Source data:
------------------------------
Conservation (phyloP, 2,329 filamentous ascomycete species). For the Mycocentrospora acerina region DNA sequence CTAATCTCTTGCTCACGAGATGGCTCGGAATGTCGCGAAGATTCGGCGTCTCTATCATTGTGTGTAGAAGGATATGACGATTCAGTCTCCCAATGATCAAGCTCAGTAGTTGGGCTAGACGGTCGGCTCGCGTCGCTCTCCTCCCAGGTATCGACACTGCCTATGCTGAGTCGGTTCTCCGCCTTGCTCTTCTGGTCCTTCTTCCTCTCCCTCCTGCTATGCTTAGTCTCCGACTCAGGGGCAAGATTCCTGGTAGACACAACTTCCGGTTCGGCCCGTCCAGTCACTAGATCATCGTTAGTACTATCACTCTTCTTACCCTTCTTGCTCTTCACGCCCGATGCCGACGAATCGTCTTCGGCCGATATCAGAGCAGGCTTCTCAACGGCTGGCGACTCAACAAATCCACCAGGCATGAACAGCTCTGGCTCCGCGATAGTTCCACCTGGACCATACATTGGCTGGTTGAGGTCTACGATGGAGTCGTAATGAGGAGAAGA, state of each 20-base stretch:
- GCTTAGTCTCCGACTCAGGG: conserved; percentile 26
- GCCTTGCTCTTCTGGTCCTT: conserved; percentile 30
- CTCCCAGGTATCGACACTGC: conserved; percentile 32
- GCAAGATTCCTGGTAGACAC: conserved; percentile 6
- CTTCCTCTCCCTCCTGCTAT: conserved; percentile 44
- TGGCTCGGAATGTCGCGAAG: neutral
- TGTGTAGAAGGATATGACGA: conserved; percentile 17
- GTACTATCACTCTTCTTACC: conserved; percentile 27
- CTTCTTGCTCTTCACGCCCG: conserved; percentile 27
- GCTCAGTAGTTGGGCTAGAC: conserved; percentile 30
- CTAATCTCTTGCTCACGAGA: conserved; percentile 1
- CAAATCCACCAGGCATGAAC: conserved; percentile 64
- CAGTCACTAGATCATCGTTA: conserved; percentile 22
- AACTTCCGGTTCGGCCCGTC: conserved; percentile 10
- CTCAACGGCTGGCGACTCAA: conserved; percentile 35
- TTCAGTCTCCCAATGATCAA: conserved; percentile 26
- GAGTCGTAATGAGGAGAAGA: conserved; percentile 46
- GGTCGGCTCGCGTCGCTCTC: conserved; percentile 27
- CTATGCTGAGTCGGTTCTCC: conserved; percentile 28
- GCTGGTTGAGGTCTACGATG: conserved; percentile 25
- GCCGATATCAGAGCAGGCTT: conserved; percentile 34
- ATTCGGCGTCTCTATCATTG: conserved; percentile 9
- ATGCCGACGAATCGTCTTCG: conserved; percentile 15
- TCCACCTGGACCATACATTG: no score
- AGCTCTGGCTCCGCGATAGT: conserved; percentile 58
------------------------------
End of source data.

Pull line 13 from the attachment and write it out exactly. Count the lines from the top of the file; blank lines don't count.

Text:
- CAAATCCACCAGGCATGAAC: conserved; percentile 64